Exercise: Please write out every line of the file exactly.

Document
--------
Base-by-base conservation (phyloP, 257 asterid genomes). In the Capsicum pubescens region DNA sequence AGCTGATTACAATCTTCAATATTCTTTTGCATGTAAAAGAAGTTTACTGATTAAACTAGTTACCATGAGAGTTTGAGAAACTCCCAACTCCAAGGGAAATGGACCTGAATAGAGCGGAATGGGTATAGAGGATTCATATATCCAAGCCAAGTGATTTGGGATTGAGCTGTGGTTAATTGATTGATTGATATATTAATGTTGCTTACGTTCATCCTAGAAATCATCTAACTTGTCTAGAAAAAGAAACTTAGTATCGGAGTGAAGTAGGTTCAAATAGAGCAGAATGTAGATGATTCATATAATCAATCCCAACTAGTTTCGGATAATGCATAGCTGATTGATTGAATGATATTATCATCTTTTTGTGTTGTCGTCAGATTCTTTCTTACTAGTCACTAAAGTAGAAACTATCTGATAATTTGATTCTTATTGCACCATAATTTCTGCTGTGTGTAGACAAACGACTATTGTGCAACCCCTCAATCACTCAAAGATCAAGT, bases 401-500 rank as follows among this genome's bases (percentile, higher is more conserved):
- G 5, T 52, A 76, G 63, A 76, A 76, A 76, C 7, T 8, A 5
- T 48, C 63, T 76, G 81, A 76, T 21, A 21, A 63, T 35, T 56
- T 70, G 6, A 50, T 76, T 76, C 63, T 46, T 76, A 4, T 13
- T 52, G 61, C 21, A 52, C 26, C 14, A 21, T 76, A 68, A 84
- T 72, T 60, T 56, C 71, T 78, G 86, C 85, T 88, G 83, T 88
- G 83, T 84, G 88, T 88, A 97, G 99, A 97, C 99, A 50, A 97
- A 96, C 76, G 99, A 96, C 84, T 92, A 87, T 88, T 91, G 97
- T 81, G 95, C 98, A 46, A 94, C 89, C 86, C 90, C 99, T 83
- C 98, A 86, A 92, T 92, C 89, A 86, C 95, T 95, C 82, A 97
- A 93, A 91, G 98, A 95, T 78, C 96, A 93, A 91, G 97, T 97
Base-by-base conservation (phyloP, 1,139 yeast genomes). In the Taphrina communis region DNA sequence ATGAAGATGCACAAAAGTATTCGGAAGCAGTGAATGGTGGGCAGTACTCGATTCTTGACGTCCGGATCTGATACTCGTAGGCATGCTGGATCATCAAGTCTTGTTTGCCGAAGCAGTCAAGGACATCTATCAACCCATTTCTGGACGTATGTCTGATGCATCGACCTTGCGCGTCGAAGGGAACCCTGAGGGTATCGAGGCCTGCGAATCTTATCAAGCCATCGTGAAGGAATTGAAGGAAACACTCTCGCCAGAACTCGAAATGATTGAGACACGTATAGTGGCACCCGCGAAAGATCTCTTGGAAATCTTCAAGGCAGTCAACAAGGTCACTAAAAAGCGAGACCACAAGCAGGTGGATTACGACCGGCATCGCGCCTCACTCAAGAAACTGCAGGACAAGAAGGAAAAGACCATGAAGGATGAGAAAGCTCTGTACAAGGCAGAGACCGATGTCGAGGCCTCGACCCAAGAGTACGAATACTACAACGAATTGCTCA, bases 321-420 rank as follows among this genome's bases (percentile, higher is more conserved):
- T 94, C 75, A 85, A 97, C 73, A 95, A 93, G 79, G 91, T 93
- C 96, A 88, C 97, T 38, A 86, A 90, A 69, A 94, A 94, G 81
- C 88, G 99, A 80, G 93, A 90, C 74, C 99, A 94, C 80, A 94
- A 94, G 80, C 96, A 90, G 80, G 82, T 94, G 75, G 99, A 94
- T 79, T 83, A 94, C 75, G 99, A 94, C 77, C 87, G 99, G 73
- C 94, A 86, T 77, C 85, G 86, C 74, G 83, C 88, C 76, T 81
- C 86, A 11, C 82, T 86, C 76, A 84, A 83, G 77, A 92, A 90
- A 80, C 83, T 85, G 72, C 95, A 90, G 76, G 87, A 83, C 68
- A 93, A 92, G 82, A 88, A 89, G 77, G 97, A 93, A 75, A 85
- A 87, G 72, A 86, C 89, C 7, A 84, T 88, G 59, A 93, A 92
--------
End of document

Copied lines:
Base-by-base conservation (phyloP, 257 asterid genomes). In the Capsicum pubescens region DNA sequence AGCTGATTACAATCTTCAATATTCTTTTGCATGTAAAAGAAGTTTACTGATTAAACTAGTTACCATGAGAGTTTGAGAAACTCCCAACTCCAAGGGAAATGGACCTGAATAGAGCGGAATGGGTATAGAGGATTCATATATCCAAGCCAAGTGATTTGGGATTGAGCTGTGGTTAATTGATTGATTGATATATTAATGTTGCTTACGTTCATCCTAGAAATCATCTAACTTGTCTAGAAAAAGAAACTTAGTATCGGAGTGAAGTAGGTTCAAATAGAGCAGAATGTAGATGATTCATATAATCAATCCCAACTAGTTTCGGATAATGCATAGCTGATTGATTGAATGATATTATCATCTTTTTGTGTTGTCGTCAGATTCTTTCTTACTAGTCACTAAAGTAGAAACTATCTGATAATTTGATTCTTATTGCACCATAATTTCTGCTGTGTGTAGACAAACGACTATTGTGCAACCCCTCAATCACTCAAAGATCAAGT, bases 401-500 rank as follows among this genome's bases (percentile, higher is more conserved):
- G 5, T 52, A 76, G 63, A 76, A 76, A 76, C 7, T 8, A 5
- T 48, C 63, T 76, G 81, A 76, T 21, A 21, A 63, T 35, T 56
- T 70, G 6, A 50, T 76, T 76, C 63, T 46, T 76, A 4, T 13
- T 52, G 61, C 21, A 52, C 26, C 14, A 21, T 76, A 68, A 84
- T 72, T 60, T 56, C 71, T 78, G 86, C 85, T 88, G 83, T 88
- G 83, T 84, G 88, T 88, A 97, G 99, A 97, C 99, A 50, A 97
- A 96, C 76, G 99, A 96, C 84, T 92, A 87, T 88, T 91, G 97
- T 81, G 95, C 98, A 46, A 94, C 89, C 86, C 90, C 99, T 83
- C 98, A 86, A 92, T 92, C 89, A 86, C 95, T 95, C 82, A 97
- A 93, A 91, G 98, A 95, T 78, C 96, A 93, A 91, G 97, T 97
Base-by-base conservation (phyloP, 1,139 yeast genomes). In the Taphrina communis region DNA sequence ATGAAGATGCACAAAAGTATTCGGAAGCAGTGAATGGTGGGCAGTACTCGATTCTTGACGTCCGGATCTGATACTCGTAGGCATGCTGGATCATCAAGTCTTGTTTGCCGAAGCAGTCAAGGACATCTATCAACCCATTTCTGGACGTATGTCTGATGCATCGACCTTGCGCGTCGAAGGGAACCCTGAGGGTATCGAGGCCTGCGAATCTTATCAAGCCATCGTGAAGGAATTGAAGGAAACACTCTCGCCAGAACTCGAAATGATTGAGACACGTATAGTGGCACCCGCGAAAGATCTCTTGGAAATCTTCAAGGCAGTCAACAAGGTCACTAAAAAGCGAGACCACAAGCAGGTGGATTACGACCGGCATCGCGCCTCACTCAAGAAACTGCAGGACAAGAAGGAAAAGACCATGAAGGATGAGAAAGCTCTGTACAAGGCAGAGACCGATGTCGAGGCCTCGACCCAAGAGTACGAATACTACAACGAATTGCTCA, bases 321-420 rank as follows among this genome's bases (percentile, higher is more conserved):
- T 94, C 75, A 85, A 97, C 73, A 95, A 93, G 79, G 91, T 93
- C 96, A 88, C 97, T 38, A 86, A 90, A 69, A 94, A 94, G 81
- C 88, G 99, A 80, G 93, A 90, C 74, C 99, A 94, C 80, A 94
- A 94, G 80, C 96, A 90, G 80, G 82, T 94, G 75, G 99, A 94
- T 79, T 83, A 94, C 75, G 99, A 94, C 77, C 87, G 99, G 73
- C 94, A 86, T 77, C 85, G 86, C 74, G 83, C 88, C 76, T 81
- C 86, A 11, C 82, T 86, C 76, A 84, A 83, G 77, A 92, A 90
- A 80, C 83, T 85, G 72, C 95, A 90, G 76, G 87, A 83, C 68
- A 93, A 92, G 82, A 88, A 89, G 77, G 97, A 93, A 75, A 85
- A 87, G 72, A 86, C 89, C 7, A 84, T 88, G 59, A 93, A 92